Am Fam Physician. 2008 Oct 1;78(7):876-881.
Background: The 23-valent polysaccharide pneumococcal vaccine (PPV) has been recommended for high-risk adult patients (e.g., nursing home residents, older patients, patients with chronic pulmonary and nonpulmonary conditions) for more than 20 years. However, vaccination rates remain well below target goals of 80 to 90 percent for eligible populations. This may be because randomized trials have demonstrated that PPV can prevent invasive pneumococcal disease but not community-acquired pneumonia (CAP). Some studies have suggested that PPV might reduce the severity of CAP through a partial immunity mechanism, but they have been hampered by small sample sizes or a lack of detailed clinical data. Johnstone and colleagues prospectively analyzed the effect of previous PPV vaccination on outcomes in patients who developed CAP.
The Study: A population-based cohort of Canadian adults hospitalized for CAP received standardized admission orders related to choice and routes of antibiotics, supplemental oxygen therapy, hydration, and thromboembolic prophylaxis. Patients were excluded from the study if they had tuberculosis or cystic fibrosis, had used immunosuppressants for more than one month, had human immunodeficiency virus infection with a CD4 cell count of less than 250 cells per mm3 (250 × 109 per L), or were pregnant.
A pneumonia severity index (PSI) was calculated for all patients to assess the severity of illness. PPV vaccination status was determined at admission by research nurses who were blinded to post-admission outcomes. The nurses obtained vaccination history by reviewing patient history and medical records and contacting patients' primary care offices. Patients were monitored for the duration of their hospital stay. The primary outcome measured was patients' in-hospital mortality or admission to the intensive care unit (ICU).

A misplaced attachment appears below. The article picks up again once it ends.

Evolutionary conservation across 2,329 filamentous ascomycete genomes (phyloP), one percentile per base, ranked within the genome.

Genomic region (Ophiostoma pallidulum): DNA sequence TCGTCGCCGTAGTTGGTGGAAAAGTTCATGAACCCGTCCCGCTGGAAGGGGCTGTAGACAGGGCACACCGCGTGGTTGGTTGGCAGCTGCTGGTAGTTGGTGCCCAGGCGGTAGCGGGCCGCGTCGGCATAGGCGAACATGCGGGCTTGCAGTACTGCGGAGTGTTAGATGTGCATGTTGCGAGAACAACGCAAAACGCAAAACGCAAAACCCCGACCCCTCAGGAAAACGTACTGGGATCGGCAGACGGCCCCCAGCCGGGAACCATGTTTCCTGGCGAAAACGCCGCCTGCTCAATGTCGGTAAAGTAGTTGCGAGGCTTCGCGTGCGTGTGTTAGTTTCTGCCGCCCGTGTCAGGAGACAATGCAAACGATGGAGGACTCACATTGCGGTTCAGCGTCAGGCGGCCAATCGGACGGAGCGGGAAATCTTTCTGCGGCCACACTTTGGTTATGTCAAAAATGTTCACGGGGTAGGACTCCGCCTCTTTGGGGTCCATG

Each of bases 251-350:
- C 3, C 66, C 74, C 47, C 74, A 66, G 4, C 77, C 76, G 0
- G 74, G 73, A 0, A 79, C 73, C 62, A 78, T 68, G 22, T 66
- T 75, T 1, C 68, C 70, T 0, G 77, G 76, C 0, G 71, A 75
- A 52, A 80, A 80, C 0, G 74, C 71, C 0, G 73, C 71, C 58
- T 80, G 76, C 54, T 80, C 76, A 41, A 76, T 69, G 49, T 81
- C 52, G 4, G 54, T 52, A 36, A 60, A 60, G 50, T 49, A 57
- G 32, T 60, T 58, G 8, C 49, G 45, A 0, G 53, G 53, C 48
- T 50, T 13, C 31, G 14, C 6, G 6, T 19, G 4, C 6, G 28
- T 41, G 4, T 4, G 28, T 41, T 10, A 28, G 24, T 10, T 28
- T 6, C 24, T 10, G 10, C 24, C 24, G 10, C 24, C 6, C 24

Results: The study monitored 3,145 patients with a median age of 75 years who were hospitalized with CAP. Nineteen percent of the patients were from nursing homes, and 31 percent had chronic obstructive pulmonary disease. Sixty-two percent were classified as having severe pneumonia (PSI class IV or V). Twenty-two percent of the patients had been immunized previously with PPV; older patients, those with more comorbidities, and those who were more frail were more likely to have been vaccinated.
Overall, 624 patients (18 percent) were either admitted to the ICU or died in the hospital. The likelihood of death or ICU admission was significantly less for patients who had been vaccinated previously (odds ratio = 0.61; P = .02). Similar findings were observed when vaccinated and unvaccinated patients were matched for age and comorbidities, and in sub-analyses restricted to patients 65 years or older and patients in nursing homes. These findings were primarily due to a decreased need for ICU admission among the PPV-vaccinated patients. Once a patient was admitted to the ICU, mortality rates were equivalent between the two groups.
Pneumococcal bacteremia was also significantly less common in the previously vaccinated group compared with those who were not vaccinated (2 percent versus 5 percent, respectively). Additionally, there were no deaths or ICU admissions among vaccinated patients with confirmed pneumococcal pneumonia compared with 27 of 85 (32 percent) unvaccinated patients.
Conclusion: Patients hospitalized for CAP who had been vaccinated previously with PPV had a 40 percent reduction in overall mortality or need for ICU admission when compared with nonvaccinated patients. These results emphasize the importance of encouraging patients to adhere to current adult pneumococcal vaccination guidelines.
Johnstone J, et al. Effect of pneumococcal vaccination in hospitalized adults with community-acquired pneumonia. Arch Intern Med. October 8, 2007;167(18):1938–1943.
Copyright © 2008 by the American Academy of Family Physicians.
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